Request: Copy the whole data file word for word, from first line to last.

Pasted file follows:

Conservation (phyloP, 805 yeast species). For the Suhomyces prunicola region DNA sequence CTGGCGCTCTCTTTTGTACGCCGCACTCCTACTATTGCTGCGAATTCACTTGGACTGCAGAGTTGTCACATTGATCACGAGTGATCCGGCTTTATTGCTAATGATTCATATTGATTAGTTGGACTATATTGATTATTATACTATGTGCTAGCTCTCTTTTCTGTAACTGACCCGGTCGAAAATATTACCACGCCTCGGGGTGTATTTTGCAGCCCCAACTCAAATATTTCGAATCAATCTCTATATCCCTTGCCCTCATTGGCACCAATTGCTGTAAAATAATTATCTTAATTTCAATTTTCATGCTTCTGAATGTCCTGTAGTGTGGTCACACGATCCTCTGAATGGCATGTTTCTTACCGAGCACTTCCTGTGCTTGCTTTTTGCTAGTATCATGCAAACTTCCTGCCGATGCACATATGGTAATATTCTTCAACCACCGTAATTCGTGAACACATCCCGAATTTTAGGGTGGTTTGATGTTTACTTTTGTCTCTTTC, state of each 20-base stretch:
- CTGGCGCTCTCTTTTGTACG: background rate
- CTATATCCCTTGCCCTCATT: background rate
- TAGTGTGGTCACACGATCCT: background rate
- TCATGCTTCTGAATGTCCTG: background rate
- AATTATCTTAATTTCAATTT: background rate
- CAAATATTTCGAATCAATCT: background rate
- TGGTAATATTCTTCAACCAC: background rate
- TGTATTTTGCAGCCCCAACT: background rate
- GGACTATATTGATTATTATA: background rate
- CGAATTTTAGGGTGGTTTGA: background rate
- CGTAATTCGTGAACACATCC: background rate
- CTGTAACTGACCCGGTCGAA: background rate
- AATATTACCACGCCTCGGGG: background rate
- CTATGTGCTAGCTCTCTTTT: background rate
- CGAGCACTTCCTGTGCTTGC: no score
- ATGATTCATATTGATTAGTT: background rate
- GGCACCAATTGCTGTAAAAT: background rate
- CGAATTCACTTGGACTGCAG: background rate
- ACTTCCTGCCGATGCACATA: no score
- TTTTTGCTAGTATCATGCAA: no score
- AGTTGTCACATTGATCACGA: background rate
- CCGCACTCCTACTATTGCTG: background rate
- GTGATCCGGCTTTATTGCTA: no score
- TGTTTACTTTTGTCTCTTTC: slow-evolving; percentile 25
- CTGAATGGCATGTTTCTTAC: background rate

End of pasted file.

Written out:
Conservation (phyloP, 805 yeast species). For the Suhomyces prunicola region DNA sequence CTGGCGCTCTCTTTTGTACGCCGCACTCCTACTATTGCTGCGAATTCACTTGGACTGCAGAGTTGTCACATTGATCACGAGTGATCCGGCTTTATTGCTAATGATTCATATTGATTAGTTGGACTATATTGATTATTATACTATGTGCTAGCTCTCTTTTCTGTAACTGACCCGGTCGAAAATATTACCACGCCTCGGGGTGTATTTTGCAGCCCCAACTCAAATATTTCGAATCAATCTCTATATCCCTTGCCCTCATTGGCACCAATTGCTGTAAAATAATTATCTTAATTTCAATTTTCATGCTTCTGAATGTCCTGTAGTGTGGTCACACGATCCTCTGAATGGCATGTTTCTTACCGAGCACTTCCTGTGCTTGCTTTTTGCTAGTATCATGCAAACTTCCTGCCGATGCACATATGGTAATATTCTTCAACCACCGTAATTCGTGAACACATCCCGAATTTTAGGGTGGTTTGATGTTTACTTTTGTCTCTTTC, state of each 20-base stretch:
- CTGGCGCTCTCTTTTGTACG: background rate
- CTATATCCCTTGCCCTCATT: background rate
- TAGTGTGGTCACACGATCCT: background rate
- TCATGCTTCTGAATGTCCTG: background rate
- AATTATCTTAATTTCAATTT: background rate
- CAAATATTTCGAATCAATCT: background rate
- TGGTAATATTCTTCAACCAC: background rate
- TGTATTTTGCAGCCCCAACT: background rate
- GGACTATATTGATTATTATA: background rate
- CGAATTTTAGGGTGGTTTGA: background rate
- CGTAATTCGTGAACACATCC: background rate
- CTGTAACTGACCCGGTCGAA: background rate
- AATATTACCACGCCTCGGGG: background rate
- CTATGTGCTAGCTCTCTTTT: background rate
- CGAGCACTTCCTGTGCTTGC: no score
- ATGATTCATATTGATTAGTT: background rate
- GGCACCAATTGCTGTAAAAT: background rate
- CGAATTCACTTGGACTGCAG: background rate
- ACTTCCTGCCGATGCACATA: no score
- TTTTTGCTAGTATCATGCAA: no score
- AGTTGTCACATTGATCACGA: background rate
- CCGCACTCCTACTATTGCTG: background rate
- GTGATCCGGCTTTATTGCTA: no score
- TGTTTACTTTTGTCTCTTTC: slow-evolving; percentile 25
- CTGAATGGCATGTTTCTTAC: background rate